Thursday, June 10, 2010

Non-Fiction: Animal Factory by David Kirby

In Animal Factory (St. Martin’s Press) David Kirby (Evidence of Harm) asks some thought-provoking questions. One of the scariest of them is this: will anyone want to listen?
Many Americans have no idea where their food comes from, and many have no desire to find out .... The willful ignorance of our own food's provenance is curious, given our Discovery Channel-like fascination with the way in which everything else in our modern world is made.
As Kirby himself points out, this is beginning to change. Certainly anyone who manages to read even part of Animal Factory will find themselves unable to look at many things in the same way.

Kirby uses all his skill as a crack investigative journalist to tell his story through the lens of three families -- and their communities -- whose lives have been horribly impacted by the factory farms in their neighborhoods.

Considering the passionate feelings Kirby uncovers in his travels, Animal Factory is a surprisingly level book. It’s clear what side of the fence he stands on, but it’s not difficult to see why he’s standing there. From the introduction:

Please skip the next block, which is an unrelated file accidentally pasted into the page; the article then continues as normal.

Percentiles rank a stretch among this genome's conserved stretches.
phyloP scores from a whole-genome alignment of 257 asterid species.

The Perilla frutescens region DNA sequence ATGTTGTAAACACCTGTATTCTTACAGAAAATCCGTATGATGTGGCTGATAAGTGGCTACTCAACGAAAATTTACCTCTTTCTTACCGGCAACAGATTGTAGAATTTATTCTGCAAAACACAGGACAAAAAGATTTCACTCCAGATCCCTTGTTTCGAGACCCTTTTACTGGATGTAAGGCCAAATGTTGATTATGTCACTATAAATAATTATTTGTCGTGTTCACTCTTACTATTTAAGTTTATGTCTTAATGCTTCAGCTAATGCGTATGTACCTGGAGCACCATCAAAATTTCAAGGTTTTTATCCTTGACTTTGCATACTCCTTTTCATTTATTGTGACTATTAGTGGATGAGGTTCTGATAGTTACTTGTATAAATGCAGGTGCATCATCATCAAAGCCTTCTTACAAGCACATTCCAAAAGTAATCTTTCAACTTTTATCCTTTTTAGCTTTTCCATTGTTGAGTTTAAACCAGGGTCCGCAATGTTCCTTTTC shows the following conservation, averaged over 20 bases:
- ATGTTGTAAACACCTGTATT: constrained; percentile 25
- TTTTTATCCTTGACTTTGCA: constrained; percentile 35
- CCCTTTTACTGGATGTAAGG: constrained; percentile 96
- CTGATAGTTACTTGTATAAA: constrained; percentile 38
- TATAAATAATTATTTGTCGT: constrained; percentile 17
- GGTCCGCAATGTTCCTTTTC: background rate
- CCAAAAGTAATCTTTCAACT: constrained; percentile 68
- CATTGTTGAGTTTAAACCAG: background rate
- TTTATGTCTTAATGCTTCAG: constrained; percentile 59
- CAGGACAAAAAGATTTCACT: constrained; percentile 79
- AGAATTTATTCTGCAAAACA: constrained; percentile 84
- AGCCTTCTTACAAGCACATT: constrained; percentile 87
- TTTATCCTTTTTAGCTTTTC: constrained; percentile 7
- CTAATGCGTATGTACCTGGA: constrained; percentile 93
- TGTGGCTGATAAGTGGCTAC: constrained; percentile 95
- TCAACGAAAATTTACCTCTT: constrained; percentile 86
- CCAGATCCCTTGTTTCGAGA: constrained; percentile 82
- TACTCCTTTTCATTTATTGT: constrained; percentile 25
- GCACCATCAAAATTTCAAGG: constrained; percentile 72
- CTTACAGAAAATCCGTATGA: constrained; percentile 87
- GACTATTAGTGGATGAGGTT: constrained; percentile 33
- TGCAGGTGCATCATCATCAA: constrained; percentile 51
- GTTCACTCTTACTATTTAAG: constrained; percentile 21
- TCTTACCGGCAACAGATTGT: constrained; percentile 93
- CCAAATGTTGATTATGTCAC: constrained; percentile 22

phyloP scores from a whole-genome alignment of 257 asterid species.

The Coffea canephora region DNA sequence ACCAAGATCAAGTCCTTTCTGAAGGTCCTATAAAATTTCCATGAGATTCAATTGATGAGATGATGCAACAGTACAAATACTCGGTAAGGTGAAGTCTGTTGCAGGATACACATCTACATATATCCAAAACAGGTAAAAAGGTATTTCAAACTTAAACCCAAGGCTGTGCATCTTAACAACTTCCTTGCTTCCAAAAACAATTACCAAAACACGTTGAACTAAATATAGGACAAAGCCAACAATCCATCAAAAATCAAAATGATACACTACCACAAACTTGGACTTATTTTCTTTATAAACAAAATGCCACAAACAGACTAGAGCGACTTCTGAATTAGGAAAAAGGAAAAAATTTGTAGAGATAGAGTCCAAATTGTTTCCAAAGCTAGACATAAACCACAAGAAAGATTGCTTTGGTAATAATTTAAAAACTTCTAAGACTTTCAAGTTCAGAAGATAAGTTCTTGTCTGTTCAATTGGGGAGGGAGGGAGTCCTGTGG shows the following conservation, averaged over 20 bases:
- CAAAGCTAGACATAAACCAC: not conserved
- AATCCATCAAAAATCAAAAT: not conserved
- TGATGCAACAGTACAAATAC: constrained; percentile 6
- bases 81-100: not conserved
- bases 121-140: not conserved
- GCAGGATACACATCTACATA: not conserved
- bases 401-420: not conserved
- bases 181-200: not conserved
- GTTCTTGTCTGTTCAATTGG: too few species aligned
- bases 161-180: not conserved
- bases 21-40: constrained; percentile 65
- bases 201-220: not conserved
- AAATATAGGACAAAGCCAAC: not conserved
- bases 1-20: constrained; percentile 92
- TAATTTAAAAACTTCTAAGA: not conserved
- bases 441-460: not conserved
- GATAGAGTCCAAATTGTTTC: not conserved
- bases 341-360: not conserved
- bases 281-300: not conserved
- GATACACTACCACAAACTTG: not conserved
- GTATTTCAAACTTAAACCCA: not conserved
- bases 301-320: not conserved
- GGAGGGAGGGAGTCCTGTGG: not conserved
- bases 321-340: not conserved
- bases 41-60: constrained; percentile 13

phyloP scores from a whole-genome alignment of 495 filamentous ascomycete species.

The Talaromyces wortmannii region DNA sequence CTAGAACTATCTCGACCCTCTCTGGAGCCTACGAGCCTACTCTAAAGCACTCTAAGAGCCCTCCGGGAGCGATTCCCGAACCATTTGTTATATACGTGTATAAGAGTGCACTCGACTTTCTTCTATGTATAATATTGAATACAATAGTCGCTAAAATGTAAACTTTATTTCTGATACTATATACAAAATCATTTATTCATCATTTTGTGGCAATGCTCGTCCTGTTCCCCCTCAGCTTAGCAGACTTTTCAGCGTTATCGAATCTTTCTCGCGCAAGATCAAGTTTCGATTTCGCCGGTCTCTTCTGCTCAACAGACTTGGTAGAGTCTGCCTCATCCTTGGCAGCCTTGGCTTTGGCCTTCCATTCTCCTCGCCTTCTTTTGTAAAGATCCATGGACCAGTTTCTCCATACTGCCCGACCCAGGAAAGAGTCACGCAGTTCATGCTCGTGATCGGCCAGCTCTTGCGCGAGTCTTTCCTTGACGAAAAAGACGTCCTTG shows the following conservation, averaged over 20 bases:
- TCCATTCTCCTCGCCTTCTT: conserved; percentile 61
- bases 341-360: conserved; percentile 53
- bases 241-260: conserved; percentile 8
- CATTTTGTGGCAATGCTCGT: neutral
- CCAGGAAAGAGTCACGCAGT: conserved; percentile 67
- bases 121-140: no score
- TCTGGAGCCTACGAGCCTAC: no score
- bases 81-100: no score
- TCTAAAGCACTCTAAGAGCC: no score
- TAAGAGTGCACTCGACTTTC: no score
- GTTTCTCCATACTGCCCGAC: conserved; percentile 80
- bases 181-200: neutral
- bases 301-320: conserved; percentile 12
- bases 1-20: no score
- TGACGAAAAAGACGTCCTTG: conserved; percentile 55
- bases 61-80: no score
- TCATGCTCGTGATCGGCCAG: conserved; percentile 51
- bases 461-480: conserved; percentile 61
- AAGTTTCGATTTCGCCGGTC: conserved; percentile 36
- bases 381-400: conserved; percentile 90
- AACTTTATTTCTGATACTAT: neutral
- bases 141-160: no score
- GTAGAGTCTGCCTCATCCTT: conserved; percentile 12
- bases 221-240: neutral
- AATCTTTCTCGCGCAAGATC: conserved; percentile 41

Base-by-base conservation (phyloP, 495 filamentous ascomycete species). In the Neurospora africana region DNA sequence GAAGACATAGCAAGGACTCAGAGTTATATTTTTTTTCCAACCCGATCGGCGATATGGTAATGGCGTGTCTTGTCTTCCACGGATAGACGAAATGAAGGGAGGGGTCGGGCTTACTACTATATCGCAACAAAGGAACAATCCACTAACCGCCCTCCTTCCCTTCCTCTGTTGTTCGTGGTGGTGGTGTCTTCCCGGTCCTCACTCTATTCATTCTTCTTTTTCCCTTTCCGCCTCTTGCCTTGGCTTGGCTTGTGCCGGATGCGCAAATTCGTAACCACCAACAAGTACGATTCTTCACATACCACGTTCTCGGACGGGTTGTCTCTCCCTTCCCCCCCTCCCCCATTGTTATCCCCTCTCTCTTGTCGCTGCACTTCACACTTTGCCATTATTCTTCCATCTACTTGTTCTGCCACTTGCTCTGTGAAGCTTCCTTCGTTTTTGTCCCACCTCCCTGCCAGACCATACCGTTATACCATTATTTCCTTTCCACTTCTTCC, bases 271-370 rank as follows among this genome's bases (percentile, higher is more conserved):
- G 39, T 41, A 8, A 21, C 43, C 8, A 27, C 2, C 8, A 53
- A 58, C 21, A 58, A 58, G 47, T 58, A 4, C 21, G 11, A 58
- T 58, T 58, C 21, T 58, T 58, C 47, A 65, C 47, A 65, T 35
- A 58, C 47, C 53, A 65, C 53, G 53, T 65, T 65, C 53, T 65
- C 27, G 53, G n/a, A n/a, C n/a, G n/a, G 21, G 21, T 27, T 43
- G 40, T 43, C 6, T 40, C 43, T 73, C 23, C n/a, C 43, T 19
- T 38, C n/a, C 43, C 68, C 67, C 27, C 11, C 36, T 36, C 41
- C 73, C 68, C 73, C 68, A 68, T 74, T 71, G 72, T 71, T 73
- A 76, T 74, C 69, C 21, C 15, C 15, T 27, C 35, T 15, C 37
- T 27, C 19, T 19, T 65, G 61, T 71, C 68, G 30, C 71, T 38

Everywhere I went, the story was the same: [Concentrated Animal Feeding Operations] had fouled the air. spoiled the water, threatened property values, changed the face of local agriculture, and made life miserable for thousands of people, though certainly not everybody.
Even if you’ve never given a thought to the welfare of the animals raised in factory farms, recent public health crises -- swine flu, bird flu, mad cow and others -- have been forcing us to pull our collective heads out of the sand. Animal Factory will give you a close look at many aspects you might not previously have considered. It is a book that is capable of changing you. The question is: are you ready to change?

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